This web site contains links to other sites. Please be aware that Mondaq (or its affiliate sites) are not responsible for the privacy practices of such other sites. We encourage our users to be aware when they leave our site and to read the privacy statements of these third party sites. This privacy statement applies solely to information collected by this Web site.

    Surveys & Contests

    From time-to-time our site requests information from users via surveys or contests. Participation in these surveys or contests is completely voluntary and the user therefore has a choice whether or not to disclose any information requested. Information requested may include contact information (such as name and delivery address), and demographic information (such as postcode, age level). Contact information will be used to notify the winners and award prizes. Survey information will be used for purposes of monitoring or improving the functionality of the site.


    If a user elects to use our referral service for informing a friend about our site, we ask them for the friend’s name and email address. Mondaq stores this information and may contact the friend to invite them to register with Mondaq, but they will not be contacted more than once. The friend may contact Mondaq to request the removal of this information from our database.


    From time to time Mondaq may send you emails promoting Mondaq services including new services. You may opt out of receiving such emails by clicking below.

    *** If you do not wish to receive any future announcements of services offered by Mondaq you may opt out by clicking here .


    This website takes every reasonable precaution to protect our users’ information. When users submit sensitive information via the website, your information is protected using firewalls and other security technology. If you have any questions about the security at our website, you can send an email to webmaster@mondaq.com.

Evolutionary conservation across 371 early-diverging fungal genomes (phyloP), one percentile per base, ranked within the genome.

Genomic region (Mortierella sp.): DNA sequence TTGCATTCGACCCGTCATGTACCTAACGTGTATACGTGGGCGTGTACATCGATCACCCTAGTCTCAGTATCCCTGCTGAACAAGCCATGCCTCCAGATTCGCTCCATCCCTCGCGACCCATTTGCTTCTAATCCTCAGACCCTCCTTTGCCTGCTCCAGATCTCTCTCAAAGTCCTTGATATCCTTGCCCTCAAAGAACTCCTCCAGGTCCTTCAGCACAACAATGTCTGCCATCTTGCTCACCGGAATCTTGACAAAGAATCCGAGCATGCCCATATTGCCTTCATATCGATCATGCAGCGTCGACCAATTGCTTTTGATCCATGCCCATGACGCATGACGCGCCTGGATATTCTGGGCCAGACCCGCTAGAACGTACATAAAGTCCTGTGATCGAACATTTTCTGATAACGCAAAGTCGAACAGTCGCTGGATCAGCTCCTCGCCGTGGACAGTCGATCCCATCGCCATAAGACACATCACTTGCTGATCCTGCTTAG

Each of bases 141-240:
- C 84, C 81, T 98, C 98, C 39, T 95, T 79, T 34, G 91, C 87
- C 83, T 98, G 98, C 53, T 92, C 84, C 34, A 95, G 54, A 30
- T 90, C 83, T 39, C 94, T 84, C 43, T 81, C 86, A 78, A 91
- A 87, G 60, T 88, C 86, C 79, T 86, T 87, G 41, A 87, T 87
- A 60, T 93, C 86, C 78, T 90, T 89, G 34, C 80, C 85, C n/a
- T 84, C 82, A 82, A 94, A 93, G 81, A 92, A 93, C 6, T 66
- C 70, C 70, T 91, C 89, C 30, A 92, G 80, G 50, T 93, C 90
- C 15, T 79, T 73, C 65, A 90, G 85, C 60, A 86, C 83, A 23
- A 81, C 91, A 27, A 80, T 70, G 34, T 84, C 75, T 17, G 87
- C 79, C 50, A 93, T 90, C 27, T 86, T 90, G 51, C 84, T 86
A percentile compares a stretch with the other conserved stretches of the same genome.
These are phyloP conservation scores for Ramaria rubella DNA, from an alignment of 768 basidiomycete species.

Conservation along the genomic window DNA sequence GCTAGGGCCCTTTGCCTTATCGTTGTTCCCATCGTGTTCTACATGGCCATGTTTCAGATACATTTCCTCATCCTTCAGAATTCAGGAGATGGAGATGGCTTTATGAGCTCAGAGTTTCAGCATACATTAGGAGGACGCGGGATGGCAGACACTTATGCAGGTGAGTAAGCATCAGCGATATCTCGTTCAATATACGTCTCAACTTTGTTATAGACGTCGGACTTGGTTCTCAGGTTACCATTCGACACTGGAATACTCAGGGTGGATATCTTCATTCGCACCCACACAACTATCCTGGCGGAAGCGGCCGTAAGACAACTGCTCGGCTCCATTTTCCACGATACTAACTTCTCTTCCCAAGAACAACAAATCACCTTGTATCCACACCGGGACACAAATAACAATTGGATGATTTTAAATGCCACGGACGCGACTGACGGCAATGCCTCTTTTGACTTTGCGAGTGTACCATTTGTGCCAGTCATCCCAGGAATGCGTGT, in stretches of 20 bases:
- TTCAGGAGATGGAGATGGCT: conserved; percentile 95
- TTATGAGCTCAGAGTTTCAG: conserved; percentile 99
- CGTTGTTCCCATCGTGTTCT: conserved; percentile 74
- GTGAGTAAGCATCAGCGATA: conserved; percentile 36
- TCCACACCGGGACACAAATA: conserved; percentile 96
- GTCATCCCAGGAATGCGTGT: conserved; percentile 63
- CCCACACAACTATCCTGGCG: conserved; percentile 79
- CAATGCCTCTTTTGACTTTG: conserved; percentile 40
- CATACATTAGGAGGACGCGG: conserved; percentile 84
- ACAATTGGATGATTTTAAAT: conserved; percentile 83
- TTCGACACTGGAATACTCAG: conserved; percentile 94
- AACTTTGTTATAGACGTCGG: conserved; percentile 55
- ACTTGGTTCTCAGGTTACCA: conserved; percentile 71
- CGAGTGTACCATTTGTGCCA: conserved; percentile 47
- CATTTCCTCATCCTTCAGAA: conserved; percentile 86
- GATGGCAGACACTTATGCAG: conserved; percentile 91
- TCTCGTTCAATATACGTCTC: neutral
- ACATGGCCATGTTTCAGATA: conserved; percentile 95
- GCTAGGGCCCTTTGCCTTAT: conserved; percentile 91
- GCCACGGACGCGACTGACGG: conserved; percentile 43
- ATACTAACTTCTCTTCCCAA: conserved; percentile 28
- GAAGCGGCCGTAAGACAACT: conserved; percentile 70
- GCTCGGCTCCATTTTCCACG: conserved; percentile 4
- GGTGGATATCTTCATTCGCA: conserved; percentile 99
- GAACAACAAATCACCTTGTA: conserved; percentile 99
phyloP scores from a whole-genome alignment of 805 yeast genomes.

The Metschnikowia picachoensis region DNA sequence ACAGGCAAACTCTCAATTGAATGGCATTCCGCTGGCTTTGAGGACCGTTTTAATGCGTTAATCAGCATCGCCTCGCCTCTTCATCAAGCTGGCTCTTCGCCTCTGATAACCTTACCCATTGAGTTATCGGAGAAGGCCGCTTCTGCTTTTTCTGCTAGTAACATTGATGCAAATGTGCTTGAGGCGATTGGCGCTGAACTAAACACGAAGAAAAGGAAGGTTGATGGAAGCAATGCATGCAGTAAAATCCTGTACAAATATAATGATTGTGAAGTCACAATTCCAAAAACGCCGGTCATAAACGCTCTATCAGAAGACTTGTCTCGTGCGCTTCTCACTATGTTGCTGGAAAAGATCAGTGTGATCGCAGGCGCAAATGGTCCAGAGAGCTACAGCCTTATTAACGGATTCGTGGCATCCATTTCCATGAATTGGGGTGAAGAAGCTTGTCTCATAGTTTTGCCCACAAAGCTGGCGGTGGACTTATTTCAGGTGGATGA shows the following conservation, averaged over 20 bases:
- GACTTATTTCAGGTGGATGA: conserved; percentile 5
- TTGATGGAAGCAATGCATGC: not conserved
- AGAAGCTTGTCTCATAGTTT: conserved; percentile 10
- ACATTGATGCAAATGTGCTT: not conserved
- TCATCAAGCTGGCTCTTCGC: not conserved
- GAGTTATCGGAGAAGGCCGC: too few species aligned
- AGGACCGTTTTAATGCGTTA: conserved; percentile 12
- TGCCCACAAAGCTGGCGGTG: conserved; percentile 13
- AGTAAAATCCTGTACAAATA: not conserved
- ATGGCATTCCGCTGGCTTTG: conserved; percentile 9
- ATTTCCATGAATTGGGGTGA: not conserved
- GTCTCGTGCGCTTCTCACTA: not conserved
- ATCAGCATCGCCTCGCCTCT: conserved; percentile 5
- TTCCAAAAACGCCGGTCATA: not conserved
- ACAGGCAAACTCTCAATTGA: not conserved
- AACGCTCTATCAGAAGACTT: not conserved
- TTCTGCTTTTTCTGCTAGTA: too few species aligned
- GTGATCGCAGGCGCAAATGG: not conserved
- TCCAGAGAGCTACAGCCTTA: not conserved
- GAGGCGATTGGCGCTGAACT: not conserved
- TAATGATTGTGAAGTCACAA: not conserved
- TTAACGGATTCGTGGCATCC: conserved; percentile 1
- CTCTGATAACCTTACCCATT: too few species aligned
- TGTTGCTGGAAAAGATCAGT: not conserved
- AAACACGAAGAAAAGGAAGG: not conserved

Correcting/Updating Personal Information

    If a user’s personally identifiable information changes (such as postcode), or if a user no longer desires our service, we will endeavour to provide a way to correct, update or remove that user’s personal data provided to us. This can usually be done at the “Your Profile” page or by sending an email to EditorialAdvisor@mondaq.com.

    Notification of Changes

    If we decide to change our Terms & Conditions or Privacy Policy, we will post those changes on our site so our users are always aware of what information we collect, how we use it, and under what circumstances, if any, we disclose it. If at any point we decide to use personally identifiable information in a manner different from that stated at the time it was collected, we will notify users by way of an email. Users will have a choice as to whether or not we use their information in this different manner. We will use information in accordance with the privacy policy under which the information was collected.

    How to contact Mondaq

    You can contact us with comments or queries at enquiries@mondaq.com.

    If for some reason you believe Mondaq Ltd. has not adhered to these principles, please notify us by e-mail at problems@mondaq.com and we will use commercially reasonable efforts to determine and correct the problem promptly.

    By clicking Register you state you have read and agree to our Terms and Conditions